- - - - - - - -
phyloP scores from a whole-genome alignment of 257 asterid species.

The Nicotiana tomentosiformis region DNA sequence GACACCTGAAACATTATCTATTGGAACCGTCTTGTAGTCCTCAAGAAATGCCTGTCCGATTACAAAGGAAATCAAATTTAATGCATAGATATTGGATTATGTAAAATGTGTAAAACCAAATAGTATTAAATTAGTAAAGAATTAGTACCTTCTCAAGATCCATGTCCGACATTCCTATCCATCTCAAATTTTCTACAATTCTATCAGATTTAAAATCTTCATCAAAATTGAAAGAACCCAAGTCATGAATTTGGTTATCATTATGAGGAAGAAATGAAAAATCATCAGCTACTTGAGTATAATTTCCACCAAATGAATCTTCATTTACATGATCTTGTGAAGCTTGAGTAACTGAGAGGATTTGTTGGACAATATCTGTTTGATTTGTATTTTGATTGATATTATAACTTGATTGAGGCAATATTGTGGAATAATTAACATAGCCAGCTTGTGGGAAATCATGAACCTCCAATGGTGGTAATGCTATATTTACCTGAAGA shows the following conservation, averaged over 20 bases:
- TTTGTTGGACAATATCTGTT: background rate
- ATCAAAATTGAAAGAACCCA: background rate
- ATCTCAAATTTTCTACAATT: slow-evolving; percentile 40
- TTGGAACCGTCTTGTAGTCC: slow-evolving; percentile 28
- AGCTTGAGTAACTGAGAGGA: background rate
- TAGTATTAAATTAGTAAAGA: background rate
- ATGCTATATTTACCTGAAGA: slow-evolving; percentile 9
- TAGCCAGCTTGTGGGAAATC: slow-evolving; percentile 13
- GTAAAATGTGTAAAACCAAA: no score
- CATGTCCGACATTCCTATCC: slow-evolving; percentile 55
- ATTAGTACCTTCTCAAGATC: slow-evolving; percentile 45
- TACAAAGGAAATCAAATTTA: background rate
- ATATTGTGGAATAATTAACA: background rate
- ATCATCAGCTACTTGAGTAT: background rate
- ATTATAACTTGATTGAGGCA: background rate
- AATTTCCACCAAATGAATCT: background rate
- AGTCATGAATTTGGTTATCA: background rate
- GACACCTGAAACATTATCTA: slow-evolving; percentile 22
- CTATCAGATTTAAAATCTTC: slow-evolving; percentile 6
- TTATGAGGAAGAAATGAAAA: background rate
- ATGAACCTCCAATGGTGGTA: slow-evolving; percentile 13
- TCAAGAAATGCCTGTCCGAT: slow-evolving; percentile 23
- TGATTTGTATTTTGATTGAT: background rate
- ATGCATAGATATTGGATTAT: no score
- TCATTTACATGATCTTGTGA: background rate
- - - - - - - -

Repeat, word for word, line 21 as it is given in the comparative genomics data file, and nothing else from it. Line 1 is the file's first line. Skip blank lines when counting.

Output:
- CTATCAGATTTAAAATCTTC: slow-evolving; percentile 6